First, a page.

"We knew how important the new standards were and didn't want to wait for the government-mandated deadlines to implement them," says Ervin. "The neighborhood collaborative helped us to get community buy-in and gather up the research and examples from other school districts, so that by the time we put the proposal in front of the administration, all they had to do was sign it. We made their work easier and, in the end, MCSD implemented the changes a full year ahead of schedule."

Along with community mobilization, policy advocacy, and systems change within organizations, Ervin stresses the importance of one-on-one mentoring, and sees himself as a role model for students.

Outside of his work for MCSD, Ervin founded Project Uplift, a community-based and after-school mentoring program for at-risk youth—including African American, Latino, Cambodian, and white youth ages 9 to 18—promoting education and exposure to positive activities. Project Uplift currently has 35 active members, 20 of whom are being trained to grow their own produce on one acre of a community garden operated by Heifer International, an organization that is also helping them to become Certified Producers. In summer 2009 three more acres were added to the garden, and a week-long summer science academy brought in a science teacher to help the young farmers study soils and plant growth, to better understand the science of farming.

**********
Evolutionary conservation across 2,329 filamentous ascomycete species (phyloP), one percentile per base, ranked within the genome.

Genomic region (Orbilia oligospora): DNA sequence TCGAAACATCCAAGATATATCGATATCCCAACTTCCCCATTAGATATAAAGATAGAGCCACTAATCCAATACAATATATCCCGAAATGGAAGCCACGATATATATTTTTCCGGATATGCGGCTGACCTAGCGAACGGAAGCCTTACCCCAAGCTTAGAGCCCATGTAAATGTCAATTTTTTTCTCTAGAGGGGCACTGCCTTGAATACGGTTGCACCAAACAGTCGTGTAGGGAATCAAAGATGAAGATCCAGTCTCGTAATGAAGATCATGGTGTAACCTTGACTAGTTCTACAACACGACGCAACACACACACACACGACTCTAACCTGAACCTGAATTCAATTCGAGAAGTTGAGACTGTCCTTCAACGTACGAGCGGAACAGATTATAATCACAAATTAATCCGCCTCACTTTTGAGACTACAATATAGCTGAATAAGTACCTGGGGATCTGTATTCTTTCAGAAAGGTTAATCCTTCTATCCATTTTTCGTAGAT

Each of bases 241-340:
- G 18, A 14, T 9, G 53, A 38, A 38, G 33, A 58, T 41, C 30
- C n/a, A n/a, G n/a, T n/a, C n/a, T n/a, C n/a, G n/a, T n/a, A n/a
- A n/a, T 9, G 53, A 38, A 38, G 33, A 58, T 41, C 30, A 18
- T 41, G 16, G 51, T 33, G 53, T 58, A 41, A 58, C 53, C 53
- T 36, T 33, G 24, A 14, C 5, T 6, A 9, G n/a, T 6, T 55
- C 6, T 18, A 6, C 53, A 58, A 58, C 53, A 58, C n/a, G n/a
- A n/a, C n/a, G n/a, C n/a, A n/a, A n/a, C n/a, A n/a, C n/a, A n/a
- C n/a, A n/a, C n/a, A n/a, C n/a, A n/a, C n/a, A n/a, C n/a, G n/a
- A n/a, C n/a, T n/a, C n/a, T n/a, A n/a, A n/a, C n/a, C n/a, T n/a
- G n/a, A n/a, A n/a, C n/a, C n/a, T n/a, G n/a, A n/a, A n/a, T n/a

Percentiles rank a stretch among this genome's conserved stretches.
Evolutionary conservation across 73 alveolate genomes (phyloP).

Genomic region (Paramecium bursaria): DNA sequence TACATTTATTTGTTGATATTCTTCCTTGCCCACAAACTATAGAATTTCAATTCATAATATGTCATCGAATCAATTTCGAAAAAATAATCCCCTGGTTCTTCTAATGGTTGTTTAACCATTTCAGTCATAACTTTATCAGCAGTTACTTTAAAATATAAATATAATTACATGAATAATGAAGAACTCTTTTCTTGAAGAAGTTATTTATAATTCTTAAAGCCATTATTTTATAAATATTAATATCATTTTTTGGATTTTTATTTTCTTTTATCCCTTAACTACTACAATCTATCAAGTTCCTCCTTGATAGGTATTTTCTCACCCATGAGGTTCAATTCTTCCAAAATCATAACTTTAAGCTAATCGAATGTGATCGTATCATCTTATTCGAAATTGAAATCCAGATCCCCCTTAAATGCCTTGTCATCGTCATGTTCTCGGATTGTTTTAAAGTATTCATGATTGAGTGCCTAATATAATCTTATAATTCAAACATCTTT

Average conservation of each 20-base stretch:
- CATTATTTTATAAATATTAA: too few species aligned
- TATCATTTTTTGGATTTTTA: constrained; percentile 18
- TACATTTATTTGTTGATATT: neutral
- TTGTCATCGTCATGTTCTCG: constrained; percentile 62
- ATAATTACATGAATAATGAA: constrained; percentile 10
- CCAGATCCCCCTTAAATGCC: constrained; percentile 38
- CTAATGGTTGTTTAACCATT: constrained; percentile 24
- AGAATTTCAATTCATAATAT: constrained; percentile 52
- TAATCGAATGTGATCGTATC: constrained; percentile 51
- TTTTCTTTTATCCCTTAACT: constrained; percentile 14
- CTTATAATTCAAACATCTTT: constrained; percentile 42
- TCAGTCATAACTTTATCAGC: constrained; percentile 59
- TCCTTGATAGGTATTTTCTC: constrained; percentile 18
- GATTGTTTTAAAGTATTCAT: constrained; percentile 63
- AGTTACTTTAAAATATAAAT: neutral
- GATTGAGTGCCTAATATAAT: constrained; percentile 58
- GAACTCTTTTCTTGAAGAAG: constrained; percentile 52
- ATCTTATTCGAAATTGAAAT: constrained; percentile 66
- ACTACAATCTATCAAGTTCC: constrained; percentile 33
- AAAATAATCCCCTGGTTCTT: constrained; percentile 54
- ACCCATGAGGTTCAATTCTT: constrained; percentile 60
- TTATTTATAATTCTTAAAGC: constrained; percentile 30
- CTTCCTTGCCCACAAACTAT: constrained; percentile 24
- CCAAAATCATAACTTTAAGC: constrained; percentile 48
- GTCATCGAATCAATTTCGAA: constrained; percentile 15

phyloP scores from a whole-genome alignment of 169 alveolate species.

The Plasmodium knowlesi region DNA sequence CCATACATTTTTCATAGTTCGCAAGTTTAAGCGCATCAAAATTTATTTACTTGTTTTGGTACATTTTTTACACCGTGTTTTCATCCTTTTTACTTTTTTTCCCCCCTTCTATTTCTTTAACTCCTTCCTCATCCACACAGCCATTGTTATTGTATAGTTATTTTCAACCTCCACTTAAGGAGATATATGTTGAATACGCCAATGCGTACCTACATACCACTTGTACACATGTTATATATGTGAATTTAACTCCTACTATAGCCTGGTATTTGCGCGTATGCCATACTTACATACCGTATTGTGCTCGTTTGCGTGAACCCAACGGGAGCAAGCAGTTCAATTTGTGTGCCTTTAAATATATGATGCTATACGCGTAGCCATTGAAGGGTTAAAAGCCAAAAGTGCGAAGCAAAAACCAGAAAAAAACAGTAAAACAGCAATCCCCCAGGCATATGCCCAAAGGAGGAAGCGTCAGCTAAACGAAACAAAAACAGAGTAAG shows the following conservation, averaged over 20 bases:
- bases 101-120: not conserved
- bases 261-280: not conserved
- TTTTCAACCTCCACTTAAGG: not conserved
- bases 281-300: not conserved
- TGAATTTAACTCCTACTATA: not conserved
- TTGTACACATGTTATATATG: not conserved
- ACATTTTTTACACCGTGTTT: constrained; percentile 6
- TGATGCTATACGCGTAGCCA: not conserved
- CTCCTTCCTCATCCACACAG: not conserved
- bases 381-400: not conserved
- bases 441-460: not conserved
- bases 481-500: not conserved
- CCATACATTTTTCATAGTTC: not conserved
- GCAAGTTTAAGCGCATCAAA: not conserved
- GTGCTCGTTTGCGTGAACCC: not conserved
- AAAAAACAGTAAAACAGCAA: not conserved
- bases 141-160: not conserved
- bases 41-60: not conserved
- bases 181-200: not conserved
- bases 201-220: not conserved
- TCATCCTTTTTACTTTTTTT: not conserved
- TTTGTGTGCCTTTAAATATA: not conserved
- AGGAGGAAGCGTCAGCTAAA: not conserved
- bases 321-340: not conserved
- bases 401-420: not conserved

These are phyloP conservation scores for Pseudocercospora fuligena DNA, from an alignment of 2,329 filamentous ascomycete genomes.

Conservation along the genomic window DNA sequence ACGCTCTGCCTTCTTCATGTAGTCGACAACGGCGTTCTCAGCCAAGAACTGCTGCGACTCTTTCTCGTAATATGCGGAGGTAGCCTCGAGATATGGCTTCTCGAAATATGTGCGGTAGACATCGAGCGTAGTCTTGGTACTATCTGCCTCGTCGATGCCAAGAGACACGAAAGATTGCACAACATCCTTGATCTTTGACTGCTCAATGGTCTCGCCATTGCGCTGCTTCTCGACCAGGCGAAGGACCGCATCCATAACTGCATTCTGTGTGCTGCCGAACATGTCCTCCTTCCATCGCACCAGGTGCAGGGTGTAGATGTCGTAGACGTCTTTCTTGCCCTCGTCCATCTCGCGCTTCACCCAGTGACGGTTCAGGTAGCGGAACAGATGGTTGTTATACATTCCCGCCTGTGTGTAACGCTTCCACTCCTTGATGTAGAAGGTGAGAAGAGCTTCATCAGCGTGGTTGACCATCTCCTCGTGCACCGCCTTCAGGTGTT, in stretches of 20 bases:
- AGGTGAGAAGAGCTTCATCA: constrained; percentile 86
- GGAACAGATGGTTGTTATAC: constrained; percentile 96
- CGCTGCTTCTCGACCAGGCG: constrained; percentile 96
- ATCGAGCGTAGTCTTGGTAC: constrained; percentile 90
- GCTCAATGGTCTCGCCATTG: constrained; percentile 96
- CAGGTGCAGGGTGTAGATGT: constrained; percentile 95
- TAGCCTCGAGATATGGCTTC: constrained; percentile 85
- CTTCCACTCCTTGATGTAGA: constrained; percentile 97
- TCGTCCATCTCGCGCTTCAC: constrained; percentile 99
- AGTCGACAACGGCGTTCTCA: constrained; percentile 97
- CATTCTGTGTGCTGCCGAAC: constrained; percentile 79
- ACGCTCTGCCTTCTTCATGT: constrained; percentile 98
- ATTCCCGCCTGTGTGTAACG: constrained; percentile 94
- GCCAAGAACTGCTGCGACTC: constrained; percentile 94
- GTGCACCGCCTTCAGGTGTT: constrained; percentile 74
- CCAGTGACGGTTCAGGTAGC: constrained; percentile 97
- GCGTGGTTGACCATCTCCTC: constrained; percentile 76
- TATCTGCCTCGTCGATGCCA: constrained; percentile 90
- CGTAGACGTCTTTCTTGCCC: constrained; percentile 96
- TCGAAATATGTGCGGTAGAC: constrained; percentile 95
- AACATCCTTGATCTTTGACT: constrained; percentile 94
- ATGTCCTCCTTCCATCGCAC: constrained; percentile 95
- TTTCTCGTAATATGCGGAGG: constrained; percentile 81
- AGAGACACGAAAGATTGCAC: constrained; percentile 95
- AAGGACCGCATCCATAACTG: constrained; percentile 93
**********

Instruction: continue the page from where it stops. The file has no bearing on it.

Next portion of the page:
Calling themselves "Seeds for the Future," the student gardeners donated their first harvest to local food banks, but ultimately they plan to sell their produce at farmers markets in West Modesto and Ceres. Proceeds will support college scholarships for graduating members.

"Adults can tell kids that something is important, but really they need to see it and do it for themselves," says Ervin. And the health impacts are clear. "Besides increasing their access to fresh fruits and vegetables, working out on the farm does wonders. Four of our youth in Project UPLIFT have lost at least 10 pounds each, and two more have lost at least fi ve pounds."